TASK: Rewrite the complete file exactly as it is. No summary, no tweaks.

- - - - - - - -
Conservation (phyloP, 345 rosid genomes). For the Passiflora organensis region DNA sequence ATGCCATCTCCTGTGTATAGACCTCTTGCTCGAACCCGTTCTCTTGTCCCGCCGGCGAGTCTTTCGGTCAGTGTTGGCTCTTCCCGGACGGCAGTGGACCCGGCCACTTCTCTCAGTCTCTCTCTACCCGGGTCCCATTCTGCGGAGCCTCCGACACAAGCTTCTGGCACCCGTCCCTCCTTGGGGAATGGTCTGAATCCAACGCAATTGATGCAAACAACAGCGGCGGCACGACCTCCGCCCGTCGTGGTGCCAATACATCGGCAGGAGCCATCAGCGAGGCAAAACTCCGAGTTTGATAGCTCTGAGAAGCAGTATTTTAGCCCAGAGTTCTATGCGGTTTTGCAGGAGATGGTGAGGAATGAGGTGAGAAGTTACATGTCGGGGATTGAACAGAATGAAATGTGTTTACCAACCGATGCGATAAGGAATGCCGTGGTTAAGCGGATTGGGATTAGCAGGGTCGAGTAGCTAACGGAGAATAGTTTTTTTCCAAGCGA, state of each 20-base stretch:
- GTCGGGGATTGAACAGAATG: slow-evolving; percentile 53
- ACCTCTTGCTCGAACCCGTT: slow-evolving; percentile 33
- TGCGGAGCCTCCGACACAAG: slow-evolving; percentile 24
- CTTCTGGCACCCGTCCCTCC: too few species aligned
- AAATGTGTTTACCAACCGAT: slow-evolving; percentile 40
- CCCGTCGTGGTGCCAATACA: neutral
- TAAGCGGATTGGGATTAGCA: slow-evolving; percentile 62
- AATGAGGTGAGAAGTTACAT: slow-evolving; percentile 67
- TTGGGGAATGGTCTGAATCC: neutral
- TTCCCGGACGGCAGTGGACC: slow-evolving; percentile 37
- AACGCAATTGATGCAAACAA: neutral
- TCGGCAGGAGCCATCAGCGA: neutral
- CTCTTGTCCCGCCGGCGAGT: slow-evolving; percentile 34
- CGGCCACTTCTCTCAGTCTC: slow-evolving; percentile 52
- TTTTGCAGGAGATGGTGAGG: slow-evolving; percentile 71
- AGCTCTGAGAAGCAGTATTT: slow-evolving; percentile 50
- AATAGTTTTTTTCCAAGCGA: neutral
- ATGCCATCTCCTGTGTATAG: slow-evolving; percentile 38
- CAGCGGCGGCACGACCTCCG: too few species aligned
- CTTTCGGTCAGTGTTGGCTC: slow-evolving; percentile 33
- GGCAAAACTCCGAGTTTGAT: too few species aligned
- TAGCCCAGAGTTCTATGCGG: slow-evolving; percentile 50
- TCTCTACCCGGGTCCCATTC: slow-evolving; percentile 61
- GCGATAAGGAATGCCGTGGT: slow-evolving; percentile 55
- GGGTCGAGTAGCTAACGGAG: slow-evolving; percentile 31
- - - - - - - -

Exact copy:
Conservation (phyloP, 345 rosid genomes). For the Passiflora organensis region DNA sequence ATGCCATCTCCTGTGTATAGACCTCTTGCTCGAACCCGTTCTCTTGTCCCGCCGGCGAGTCTTTCGGTCAGTGTTGGCTCTTCCCGGACGGCAGTGGACCCGGCCACTTCTCTCAGTCTCTCTCTACCCGGGTCCCATTCTGCGGAGCCTCCGACACAAGCTTCTGGCACCCGTCCCTCCTTGGGGAATGGTCTGAATCCAACGCAATTGATGCAAACAACAGCGGCGGCACGACCTCCGCCCGTCGTGGTGCCAATACATCGGCAGGAGCCATCAGCGAGGCAAAACTCCGAGTTTGATAGCTCTGAGAAGCAGTATTTTAGCCCAGAGTTCTATGCGGTTTTGCAGGAGATGGTGAGGAATGAGGTGAGAAGTTACATGTCGGGGATTGAACAGAATGAAATGTGTTTACCAACCGATGCGATAAGGAATGCCGTGGTTAAGCGGATTGGGATTAGCAGGGTCGAGTAGCTAACGGAGAATAGTTTTTTTCCAAGCGA, state of each 20-base stretch:
- GTCGGGGATTGAACAGAATG: slow-evolving; percentile 53
- ACCTCTTGCTCGAACCCGTT: slow-evolving; percentile 33
- TGCGGAGCCTCCGACACAAG: slow-evolving; percentile 24
- CTTCTGGCACCCGTCCCTCC: too few species aligned
- AAATGTGTTTACCAACCGAT: slow-evolving; percentile 40
- CCCGTCGTGGTGCCAATACA: neutral
- TAAGCGGATTGGGATTAGCA: slow-evolving; percentile 62
- AATGAGGTGAGAAGTTACAT: slow-evolving; percentile 67
- TTGGGGAATGGTCTGAATCC: neutral
- TTCCCGGACGGCAGTGGACC: slow-evolving; percentile 37
- AACGCAATTGATGCAAACAA: neutral
- TCGGCAGGAGCCATCAGCGA: neutral
- CTCTTGTCCCGCCGGCGAGT: slow-evolving; percentile 34
- CGGCCACTTCTCTCAGTCTC: slow-evolving; percentile 52
- TTTTGCAGGAGATGGTGAGG: slow-evolving; percentile 71
- AGCTCTGAGAAGCAGTATTT: slow-evolving; percentile 50
- AATAGTTTTTTTCCAAGCGA: neutral
- ATGCCATCTCCTGTGTATAG: slow-evolving; percentile 38
- CAGCGGCGGCACGACCTCCG: too few species aligned
- CTTTCGGTCAGTGTTGGCTC: slow-evolving; percentile 33
- GGCAAAACTCCGAGTTTGAT: too few species aligned
- TAGCCCAGAGTTCTATGCGG: slow-evolving; percentile 50
- TCTCTACCCGGGTCCCATTC: slow-evolving; percentile 61
- GCGATAAGGAATGCCGTGGT: slow-evolving; percentile 55
- GGGTCGAGTAGCTAACGGAG: slow-evolving; percentile 31